Fitzgerald was certainly the national Democrats' number one target in the 2004 Senate races. He won in 1998 by only 50%-47%, against a candidate with grave problems and, as he points out, he represents a state more Democratic in recent presidential elections than any other Republican senator except Lincoln Chafee of Rhode Island. Even before the 2002 election, many Democrats were lining up to run against him. But in April 2003 Fitzgerald announced he would not seek reelection; he cited as reasons a desire to spent time with his family and the high costs of a competitive campaign. Republicans immediately looked to popular former Governor Jim Edgar as the party's best chance to hold the seat; President George W. Bush made a personal call to persuade him to run. But in May, Edgar announced he would not seek the seat.
Aside from McKenna and Jack Ryan, a handful of other Republicans drew mention as possible candidates after Edgar declined to run; state Treasurer Judy Baar Topinka, the only Republican to win statewide in 2002, declined to run. On the Democratic side, former Chicago School Board president (and former chief of staff to Mayor Daley) Gerry Chico raised $1 million by the end of 2002; he would have a head start on Illinois's growing number of Hispanic voters. Chicago insiders seemed convinced that Daley would back investment banker Blair Hull, who sold his firm to Goldman Sachs in 1999 for $531 million and said he would spend $40 million on the race. State Senator Barack Obama, an accomplished legislator and the first black president of the Harvard Law Review, formally announced his candidacy in January 2003; about one-quarter of Illinois's Democratic primary voters are black, and his appeal could cross racial lines. State Comptroller Dan Hynes would be the youngest candidate; he was first elected to his statewide office in 1998 at age 30. And Cook County Treasurer Maria Pappas, in the middle of a four-year term, said she might run, because "there is absolutely nothing for me to lose."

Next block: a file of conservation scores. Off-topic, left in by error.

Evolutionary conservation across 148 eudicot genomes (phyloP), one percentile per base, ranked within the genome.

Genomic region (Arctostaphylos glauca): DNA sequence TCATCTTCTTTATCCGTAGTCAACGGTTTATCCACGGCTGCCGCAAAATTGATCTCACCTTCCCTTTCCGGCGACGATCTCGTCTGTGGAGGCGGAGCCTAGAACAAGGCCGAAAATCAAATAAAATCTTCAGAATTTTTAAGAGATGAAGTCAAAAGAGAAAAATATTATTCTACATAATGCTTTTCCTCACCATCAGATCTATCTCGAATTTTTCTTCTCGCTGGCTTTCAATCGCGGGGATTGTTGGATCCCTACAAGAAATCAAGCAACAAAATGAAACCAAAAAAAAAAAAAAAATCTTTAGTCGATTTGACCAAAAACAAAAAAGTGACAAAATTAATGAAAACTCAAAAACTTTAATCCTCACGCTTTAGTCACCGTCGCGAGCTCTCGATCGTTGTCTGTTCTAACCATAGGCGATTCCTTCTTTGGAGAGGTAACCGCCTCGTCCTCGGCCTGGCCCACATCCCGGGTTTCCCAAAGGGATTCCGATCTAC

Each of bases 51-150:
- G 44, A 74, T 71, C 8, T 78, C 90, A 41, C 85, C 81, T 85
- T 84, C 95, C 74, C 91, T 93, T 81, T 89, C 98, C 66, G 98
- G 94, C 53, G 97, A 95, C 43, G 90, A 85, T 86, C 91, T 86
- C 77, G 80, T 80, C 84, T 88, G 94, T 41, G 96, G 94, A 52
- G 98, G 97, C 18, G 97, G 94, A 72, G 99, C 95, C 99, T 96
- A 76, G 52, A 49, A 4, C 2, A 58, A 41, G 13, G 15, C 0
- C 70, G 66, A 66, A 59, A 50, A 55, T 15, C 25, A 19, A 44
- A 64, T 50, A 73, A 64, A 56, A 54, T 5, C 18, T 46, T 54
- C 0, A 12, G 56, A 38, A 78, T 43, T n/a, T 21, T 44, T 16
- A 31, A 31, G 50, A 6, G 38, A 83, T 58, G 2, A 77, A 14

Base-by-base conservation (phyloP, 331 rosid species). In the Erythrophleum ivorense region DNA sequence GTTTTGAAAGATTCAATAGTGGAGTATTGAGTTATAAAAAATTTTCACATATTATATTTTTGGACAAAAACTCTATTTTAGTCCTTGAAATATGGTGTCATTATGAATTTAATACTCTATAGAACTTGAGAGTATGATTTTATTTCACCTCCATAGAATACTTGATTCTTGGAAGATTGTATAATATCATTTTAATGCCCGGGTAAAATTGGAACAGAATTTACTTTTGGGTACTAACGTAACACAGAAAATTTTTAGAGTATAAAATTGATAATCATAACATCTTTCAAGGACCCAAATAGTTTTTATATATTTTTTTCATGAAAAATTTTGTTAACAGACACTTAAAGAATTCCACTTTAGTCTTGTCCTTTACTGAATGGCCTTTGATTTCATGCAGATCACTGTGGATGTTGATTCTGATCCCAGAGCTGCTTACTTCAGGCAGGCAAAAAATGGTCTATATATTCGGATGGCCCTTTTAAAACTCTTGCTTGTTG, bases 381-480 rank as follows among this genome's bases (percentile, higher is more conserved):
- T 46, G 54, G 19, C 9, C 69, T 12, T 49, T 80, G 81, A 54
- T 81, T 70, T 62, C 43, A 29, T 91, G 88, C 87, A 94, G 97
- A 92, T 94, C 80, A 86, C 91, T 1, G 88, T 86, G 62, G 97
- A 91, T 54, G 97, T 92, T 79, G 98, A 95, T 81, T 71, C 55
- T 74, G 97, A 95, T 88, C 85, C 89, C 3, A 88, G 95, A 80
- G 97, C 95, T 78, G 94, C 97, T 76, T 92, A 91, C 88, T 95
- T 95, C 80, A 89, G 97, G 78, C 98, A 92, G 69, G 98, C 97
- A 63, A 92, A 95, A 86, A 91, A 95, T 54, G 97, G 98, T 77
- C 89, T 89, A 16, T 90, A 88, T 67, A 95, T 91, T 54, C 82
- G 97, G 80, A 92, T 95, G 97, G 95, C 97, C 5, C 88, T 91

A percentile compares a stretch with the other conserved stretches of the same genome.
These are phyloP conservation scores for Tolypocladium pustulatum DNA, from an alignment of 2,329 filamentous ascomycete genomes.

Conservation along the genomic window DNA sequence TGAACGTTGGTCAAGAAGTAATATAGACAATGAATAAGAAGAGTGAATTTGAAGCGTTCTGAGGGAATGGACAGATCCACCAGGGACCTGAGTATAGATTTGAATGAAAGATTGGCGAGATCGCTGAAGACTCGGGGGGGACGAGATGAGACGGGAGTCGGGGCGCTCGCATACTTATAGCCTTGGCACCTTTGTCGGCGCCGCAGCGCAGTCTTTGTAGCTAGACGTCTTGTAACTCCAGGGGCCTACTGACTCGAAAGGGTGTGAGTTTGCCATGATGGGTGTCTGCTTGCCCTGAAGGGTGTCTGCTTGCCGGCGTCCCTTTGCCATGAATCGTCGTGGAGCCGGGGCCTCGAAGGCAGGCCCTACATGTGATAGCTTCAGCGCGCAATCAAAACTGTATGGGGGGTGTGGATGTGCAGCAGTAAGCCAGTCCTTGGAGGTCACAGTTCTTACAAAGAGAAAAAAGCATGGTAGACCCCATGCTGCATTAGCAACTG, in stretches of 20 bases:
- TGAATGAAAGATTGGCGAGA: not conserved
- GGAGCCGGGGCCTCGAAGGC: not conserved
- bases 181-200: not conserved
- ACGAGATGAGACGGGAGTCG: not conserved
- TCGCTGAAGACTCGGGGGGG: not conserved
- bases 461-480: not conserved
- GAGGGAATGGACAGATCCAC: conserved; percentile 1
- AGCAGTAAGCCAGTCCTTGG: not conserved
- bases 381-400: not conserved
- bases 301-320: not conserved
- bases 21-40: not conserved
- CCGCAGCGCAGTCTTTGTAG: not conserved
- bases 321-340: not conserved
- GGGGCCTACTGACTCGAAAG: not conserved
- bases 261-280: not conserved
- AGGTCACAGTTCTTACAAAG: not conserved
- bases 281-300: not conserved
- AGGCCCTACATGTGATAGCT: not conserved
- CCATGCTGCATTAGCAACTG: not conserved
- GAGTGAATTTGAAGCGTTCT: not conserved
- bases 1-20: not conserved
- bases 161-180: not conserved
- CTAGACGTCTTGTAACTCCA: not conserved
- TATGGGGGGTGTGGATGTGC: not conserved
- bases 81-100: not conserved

Illinois's filing date is in December and its primary in March, one of the nation's earliest.
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202-224-2854; Fax: 202-228-1372; Web site: www.fitzgerald.senate.gov
312-886-3506; Dixon,815-288-3140; Glen Carbon,618-692-0364; Springfield,217-492-5089.
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Key Votes Of The 107th Congress
|1. Approve Bush Tax Cuts
|2. Expand Patients' Rights
|3. Campaign Finance Reform
|4. Permit ANWR Development
|5. Confirm Ashcroft as AG
|6. Bar Gays in the Boy Scouts
| 7. $ for Hate Crime Prosecution
| 8. Overseas Military Abortions
| 9. Bar Coop. with Intl. Court
|10. Trade Promotion Authority
|11. Authorize Force in Iraq
|12. Homeland Sec. Dept. Union
||Peter Fitzgerald (R)
|Carol Moseley-Braun (D)
||Peter Fitzgerald (R)
|Loleta Didrickson (R)
||Carol Moseley-Braun (D)
|Richard S. Williamson (R)